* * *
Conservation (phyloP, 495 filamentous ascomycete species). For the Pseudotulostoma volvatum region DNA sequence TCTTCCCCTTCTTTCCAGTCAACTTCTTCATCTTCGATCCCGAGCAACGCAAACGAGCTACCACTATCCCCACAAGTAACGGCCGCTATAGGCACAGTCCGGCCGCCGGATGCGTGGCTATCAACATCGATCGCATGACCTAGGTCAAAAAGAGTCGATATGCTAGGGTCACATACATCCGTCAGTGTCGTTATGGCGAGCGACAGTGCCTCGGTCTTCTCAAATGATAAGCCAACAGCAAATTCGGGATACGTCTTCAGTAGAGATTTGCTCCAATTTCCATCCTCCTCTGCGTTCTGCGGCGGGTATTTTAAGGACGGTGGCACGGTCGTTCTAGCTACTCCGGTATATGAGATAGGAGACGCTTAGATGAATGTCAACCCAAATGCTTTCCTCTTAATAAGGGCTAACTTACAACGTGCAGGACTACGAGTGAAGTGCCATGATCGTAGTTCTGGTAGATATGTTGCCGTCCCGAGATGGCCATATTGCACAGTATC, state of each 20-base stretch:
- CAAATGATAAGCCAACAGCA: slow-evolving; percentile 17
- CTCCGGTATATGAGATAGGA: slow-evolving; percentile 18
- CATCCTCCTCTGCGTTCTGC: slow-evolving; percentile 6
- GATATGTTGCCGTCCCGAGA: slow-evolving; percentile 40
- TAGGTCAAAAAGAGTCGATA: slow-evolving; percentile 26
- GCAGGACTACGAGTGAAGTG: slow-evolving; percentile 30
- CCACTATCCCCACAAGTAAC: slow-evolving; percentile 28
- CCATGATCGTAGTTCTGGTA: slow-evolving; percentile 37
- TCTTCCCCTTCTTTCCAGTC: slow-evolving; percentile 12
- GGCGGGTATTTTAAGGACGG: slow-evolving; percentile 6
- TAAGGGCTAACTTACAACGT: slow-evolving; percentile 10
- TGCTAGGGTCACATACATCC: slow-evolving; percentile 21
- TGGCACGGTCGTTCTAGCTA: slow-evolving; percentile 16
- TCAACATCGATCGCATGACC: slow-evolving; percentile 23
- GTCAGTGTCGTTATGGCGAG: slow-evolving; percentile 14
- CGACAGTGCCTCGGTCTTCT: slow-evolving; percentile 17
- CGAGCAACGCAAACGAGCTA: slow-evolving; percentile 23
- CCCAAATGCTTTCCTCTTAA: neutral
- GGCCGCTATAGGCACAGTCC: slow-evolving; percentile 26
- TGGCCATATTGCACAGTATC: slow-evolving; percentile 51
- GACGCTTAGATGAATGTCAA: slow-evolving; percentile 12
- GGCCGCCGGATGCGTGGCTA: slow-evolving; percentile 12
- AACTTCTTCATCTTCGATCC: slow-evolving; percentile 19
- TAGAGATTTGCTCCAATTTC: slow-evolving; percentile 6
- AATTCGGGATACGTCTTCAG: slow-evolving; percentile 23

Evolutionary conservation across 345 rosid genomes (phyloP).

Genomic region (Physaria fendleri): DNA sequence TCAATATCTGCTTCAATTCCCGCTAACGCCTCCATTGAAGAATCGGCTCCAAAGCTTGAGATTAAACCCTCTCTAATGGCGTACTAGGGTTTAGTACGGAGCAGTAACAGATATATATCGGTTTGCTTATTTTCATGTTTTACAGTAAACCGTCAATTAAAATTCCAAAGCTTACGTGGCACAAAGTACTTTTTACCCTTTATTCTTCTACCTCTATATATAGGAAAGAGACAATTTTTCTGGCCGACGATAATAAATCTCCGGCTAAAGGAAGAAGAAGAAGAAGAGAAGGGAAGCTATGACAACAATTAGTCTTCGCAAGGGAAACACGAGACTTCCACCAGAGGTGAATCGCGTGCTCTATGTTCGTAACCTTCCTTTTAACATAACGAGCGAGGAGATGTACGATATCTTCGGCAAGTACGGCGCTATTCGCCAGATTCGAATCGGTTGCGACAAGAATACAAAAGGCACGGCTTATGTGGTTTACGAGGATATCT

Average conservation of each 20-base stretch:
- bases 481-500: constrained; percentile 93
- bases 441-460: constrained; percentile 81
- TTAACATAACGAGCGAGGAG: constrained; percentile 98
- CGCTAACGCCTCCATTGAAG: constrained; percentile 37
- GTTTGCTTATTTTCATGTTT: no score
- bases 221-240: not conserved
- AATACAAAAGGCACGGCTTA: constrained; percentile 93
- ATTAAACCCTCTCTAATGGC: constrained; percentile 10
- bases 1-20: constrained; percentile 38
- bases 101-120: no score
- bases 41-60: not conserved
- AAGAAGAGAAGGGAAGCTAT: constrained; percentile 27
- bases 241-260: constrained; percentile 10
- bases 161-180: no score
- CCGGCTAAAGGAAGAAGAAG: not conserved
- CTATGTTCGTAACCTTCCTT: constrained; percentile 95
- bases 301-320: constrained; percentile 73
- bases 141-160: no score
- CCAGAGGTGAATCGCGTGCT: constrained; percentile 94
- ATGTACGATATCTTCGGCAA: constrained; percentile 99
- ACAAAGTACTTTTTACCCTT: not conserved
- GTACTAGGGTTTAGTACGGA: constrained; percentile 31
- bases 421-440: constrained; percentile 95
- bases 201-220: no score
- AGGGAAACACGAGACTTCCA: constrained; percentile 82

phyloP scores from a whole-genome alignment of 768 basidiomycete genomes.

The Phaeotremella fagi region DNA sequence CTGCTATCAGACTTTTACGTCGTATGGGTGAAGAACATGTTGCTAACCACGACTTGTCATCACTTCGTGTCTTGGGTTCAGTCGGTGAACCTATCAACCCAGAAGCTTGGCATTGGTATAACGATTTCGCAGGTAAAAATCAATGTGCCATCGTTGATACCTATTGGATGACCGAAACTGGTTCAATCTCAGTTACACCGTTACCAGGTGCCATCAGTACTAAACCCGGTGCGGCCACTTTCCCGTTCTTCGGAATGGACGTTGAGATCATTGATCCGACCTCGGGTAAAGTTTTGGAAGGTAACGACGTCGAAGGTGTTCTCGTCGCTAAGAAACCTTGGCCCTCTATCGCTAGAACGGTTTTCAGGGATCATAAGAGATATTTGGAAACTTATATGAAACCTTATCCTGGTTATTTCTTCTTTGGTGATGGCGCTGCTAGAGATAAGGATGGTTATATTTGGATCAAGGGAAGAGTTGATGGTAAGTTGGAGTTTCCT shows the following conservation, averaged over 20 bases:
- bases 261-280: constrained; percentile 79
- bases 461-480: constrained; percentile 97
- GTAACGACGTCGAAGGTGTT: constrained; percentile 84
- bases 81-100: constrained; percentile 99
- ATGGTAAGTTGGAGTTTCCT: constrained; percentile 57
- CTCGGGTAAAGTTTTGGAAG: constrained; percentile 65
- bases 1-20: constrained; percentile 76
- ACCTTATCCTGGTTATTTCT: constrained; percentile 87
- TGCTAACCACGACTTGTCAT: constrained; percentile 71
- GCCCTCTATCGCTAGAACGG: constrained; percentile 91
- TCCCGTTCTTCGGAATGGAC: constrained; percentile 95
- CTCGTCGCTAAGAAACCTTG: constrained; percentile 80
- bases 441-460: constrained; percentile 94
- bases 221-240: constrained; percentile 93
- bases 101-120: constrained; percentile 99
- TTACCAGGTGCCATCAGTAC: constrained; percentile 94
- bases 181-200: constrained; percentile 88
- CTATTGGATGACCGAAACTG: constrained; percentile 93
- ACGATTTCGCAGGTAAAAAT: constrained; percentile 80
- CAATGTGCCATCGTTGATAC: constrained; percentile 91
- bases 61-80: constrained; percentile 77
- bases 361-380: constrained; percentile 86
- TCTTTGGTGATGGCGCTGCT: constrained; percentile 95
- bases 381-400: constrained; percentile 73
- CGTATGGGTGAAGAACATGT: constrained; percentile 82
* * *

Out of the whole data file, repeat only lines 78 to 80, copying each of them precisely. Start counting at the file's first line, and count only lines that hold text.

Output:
- bases 361-380: constrained; percentile 86
- TCTTTGGTGATGGCGCTGCT: constrained; percentile 95
- bases 381-400: constrained; percentile 73